Opting-Out of the Affordable Care Act, an OpEd Perspective





Post written by Linda Stotsky


*Editor's Note: The mission of the Center for Innovation is to transform the delivery and experience of health and health care. This article is poignant on what drives us to innovate in health care.


Twenty-five states didn't take up the Obamacare Medicaid expansion at the beginning of this year. Many of the uninsured are patients in the lowest-income demographic. Instead of having a choice regarding healthcare, millions are on state-run Medicaid programs.

Women make up the majority of poor uninsured adults. My daughter is one of them. She is college educated, speaks English and was born in the USA. Her health coverage is through the state, because her state “opted out” of the ACA. Pre-natal care was unremarkable. She saw NPs for all visits leading up to the birth, with delivery and follow-up hospitalization at a university medical center. Everything seemed to be fine until it wasn’t.

When the baby was about 4 months old she went to a walk-in clinic for what she thought was a toe fungus. This action in all probability saved her life.

Linda-Stotsky-Pinterest-ImageBlood work showed an abnormality in her thyroid. The bottom line, Thyroid Cancer. She was a new Mother with an infant at home. A normal, sleep deprived 24-hour day was tiring enough without surgery, radiation therapy and the adverse side effects of Cancer.

She turned to multiple patient portals, and multiple providers of care for information. Written reports were hard to come by. In fact any information related to diagnosis, treatment, care management or prognosis was obtained from Dr. Google. When she finally found something in her medical record via the portal, it made no sense. She was scared and vulnerable, and the diagnoses kept coming. She ended up having two major surgeries within a twelve month period. Hospitalization, radiation, gallbladder surgery and ongoing diabetes management. No one seemed to be “in charge" of communicating much less coordinating care.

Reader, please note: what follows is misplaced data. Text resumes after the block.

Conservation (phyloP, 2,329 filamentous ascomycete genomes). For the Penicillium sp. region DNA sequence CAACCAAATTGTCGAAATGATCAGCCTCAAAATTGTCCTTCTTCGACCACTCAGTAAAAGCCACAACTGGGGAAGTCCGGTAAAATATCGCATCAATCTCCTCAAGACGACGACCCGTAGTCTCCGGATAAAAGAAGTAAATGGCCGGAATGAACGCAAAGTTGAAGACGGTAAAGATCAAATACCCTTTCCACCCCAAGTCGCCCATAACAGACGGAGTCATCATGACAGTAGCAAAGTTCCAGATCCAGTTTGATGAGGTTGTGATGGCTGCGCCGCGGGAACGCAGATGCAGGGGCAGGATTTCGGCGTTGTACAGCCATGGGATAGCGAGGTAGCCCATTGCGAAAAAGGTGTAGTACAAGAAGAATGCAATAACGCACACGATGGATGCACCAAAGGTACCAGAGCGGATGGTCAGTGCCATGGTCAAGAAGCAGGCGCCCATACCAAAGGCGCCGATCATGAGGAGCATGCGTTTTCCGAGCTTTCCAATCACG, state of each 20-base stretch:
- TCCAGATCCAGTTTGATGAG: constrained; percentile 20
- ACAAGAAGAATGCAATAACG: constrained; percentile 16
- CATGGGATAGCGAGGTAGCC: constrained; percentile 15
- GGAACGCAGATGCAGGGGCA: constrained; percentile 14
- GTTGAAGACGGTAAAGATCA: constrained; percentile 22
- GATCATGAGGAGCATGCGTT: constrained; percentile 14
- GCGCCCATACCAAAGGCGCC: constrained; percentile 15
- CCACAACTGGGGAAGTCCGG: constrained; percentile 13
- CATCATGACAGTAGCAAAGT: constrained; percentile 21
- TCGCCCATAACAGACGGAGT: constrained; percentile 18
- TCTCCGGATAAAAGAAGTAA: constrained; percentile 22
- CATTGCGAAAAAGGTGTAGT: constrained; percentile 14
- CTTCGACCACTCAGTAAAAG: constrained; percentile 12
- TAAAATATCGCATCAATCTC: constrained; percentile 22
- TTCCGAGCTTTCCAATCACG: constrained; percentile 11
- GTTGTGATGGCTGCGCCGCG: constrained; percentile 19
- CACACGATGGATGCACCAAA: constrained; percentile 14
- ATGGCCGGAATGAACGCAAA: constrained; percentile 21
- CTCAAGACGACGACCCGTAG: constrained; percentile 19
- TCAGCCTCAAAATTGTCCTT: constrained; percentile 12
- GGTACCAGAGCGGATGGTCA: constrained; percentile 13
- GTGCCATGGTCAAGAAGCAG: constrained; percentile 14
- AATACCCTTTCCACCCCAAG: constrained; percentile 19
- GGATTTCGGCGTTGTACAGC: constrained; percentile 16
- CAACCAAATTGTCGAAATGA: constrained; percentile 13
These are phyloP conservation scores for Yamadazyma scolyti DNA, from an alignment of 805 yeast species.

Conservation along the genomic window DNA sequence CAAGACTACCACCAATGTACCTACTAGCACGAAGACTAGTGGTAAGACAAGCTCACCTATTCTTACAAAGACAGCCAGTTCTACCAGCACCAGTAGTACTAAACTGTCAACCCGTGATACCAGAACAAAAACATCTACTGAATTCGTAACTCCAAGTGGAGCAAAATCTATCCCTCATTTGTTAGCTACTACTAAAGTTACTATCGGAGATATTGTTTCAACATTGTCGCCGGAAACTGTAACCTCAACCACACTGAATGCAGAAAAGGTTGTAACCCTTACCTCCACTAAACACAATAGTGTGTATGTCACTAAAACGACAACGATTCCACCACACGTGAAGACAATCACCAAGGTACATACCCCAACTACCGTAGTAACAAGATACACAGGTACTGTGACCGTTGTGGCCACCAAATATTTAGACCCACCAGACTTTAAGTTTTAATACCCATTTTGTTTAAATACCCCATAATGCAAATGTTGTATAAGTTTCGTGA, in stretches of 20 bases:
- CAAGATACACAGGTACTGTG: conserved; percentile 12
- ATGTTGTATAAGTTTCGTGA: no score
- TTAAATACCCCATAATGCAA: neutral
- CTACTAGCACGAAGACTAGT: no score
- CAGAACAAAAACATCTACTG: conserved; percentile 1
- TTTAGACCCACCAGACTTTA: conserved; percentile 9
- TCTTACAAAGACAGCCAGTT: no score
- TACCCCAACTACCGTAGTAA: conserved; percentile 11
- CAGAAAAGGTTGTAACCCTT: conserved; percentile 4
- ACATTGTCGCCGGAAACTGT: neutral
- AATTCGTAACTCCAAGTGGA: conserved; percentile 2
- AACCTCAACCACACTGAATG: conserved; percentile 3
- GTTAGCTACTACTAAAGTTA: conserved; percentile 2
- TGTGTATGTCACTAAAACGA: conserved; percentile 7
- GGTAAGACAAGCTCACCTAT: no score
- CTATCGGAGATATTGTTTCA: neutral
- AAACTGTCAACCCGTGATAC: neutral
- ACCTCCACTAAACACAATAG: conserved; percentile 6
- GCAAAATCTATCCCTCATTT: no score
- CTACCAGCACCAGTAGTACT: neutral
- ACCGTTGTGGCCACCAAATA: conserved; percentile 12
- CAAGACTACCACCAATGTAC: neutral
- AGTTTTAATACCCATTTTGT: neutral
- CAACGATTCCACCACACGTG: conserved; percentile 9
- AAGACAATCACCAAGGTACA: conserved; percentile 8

The Affordable Care Act “puts consumers in charge of their health care. Under the law, a new ‘Patient’s Bill of Rights’ gives the American people the stability and flexibility they need to make informed choices about their health.”  Yet the millions of Americans who fall outside the reach of the ACA continue to have VERY limited options for care, coordination and disease management. The Centers for Disease Control and Prevention cited a National Health Interview Survey that found that almost 80 percent of adults who visited EDs over a 12-month period did so because of a lack of access to other healthcare providers.

Such is the life of a woman with cancer, in a state who opted out of the ACA. As we contemplate repealing the ACA in states that recognize informed choice, this is where more patients like Jane are headed. To a system that carries more weight, less transparency and the piling on of medical debt. We will go back to a sick managed care system that never reconciles care improves quality or informs patients. We will be engaged, but not with patients. We will instead be mired in continuous policy debate over the right to make informed choice about healthcare.



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